The Pink Fancy Hotel, located a few blocks from downtown Christiansted, first opened its doors in 1948 but has been closed for about a decade. Recently the property has been given a facelift and new life – re-opening as the Sugar Apple Bed and Breakfast.
The historic landmark that includes buildings dating back to 1780 spent many years painted Pepto Bismol pink, but the new owners Ryan Flegal and Corina Marks took the color down a notch to vanilla, with a new sign out front.
The couple came from California, sailing their boat to St. Croix from Florida. Marks has a master’s degree in marine science and Flegal worked at renovating historic buildings, so they have a lot of exploring to do – under the sea and above. Marks and Flegal had been looking for a while for a property to buy and transform with modern amenities and vegan food.
First they visited St. Croix for a month after Hurricane Maria struck, then sailed back to St. Croix in December 2017. Despite the hurricane-ravaged appearance of the island, they fell in love they said.
“We felt St. Croix was unique and we liked the people. Just months after a hurricane, there was a spirit of working together,” Marks said.
“And caring for each other,” Flegal added.
The B&B consists of 12 rooms surrounding a swimming pool and a shady turtle garden. Sunday brunch buffet is enjoyed at umbrella-covered tables around the pool. The freshly painted walls gives the poolside area an expansive feeling.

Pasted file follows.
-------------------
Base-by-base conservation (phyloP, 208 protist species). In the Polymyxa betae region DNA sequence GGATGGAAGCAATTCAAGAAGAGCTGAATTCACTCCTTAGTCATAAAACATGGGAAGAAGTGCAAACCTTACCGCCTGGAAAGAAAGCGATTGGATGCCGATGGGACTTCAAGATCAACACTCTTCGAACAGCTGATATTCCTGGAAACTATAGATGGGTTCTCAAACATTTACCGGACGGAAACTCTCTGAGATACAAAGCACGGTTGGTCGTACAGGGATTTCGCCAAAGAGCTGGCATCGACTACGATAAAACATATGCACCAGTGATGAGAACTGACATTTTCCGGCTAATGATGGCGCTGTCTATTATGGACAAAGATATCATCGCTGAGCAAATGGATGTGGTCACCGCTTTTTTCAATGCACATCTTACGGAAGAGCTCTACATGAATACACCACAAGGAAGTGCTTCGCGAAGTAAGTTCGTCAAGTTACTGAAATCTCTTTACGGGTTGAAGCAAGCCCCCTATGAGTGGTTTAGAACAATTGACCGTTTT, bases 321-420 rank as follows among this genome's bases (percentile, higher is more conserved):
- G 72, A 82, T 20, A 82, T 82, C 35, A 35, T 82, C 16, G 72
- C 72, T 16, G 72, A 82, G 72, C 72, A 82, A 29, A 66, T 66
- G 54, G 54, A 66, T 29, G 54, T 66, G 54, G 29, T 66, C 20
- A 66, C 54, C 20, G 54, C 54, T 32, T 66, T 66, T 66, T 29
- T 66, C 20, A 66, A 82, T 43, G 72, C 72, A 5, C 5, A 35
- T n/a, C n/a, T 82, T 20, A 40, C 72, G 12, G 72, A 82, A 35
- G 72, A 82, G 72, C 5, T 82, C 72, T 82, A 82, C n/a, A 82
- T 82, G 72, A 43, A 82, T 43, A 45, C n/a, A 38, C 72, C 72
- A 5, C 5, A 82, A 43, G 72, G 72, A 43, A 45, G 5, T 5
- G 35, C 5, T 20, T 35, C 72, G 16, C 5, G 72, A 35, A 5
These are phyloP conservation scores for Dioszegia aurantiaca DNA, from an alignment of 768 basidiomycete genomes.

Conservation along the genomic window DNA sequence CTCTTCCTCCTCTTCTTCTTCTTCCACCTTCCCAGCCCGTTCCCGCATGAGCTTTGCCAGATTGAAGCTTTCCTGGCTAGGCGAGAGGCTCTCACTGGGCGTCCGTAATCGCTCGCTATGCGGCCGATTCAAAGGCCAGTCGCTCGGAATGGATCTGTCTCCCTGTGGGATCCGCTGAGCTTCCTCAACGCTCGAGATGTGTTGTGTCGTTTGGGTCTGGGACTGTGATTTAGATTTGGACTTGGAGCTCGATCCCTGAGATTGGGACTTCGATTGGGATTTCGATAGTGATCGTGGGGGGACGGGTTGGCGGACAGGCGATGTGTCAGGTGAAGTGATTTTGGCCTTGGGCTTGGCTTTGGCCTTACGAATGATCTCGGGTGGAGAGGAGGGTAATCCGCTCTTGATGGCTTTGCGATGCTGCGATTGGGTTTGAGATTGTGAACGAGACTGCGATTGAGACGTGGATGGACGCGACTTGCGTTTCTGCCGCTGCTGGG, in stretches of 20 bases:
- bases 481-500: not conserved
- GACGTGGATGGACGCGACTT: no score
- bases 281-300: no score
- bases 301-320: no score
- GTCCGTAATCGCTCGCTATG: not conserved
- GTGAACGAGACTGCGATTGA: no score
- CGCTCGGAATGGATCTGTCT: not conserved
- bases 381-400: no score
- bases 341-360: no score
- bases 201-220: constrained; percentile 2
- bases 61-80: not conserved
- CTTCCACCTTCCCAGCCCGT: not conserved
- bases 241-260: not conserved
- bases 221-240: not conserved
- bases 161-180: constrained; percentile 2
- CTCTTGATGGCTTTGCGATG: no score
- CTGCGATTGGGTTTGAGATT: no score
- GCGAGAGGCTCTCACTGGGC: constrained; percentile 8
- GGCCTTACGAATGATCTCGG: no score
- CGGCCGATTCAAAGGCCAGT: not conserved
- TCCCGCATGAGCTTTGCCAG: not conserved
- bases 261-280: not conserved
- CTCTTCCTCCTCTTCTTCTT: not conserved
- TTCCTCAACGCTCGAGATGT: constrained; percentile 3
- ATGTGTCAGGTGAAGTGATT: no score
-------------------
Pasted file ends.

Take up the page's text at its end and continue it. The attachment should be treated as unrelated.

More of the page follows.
The Pink Fancy Hotel had been closed for 10 years. Along with general cleanup, paint, and replacing tiles in the walkways and around the pool, the couple added smart televisions and air-conditioning splits. New vanities in the bathrooms were carved from mahogany found after the hurricane.
“We’re trying to keep the historic charm with modern amenities,” Flegal said.
Flegal and Marks said they changed the name of the hotel to that of a “treasured fruit of the island” that has meaning to the local population and brings on a discussion about tropical fruit with visitors.
The Sugar Apple has been attracting repeat travelers from St. Thomas and Puerto Rico and is a popular spot for weddings and parties. The hotel was full, so no photos of rooms were available.
The Sunday brunch is attracting the public – both vegan and non vegan – with offerings such as sweet potato hash, scrambled vegetables, banana waffles and a variety of smoothies and mimosas. During the week, hotel guests have access to the breakfast buffet.
Although they don’t expect the hotel to be very profitable, Marks and Flegal are opening a west end facility in December. They purchased the former Butler Bay Great House and are rebranding it as Feather Leaf Inn. It will also feature vegan fare. They said they have become just as fond of Frederiksted as Christiansted.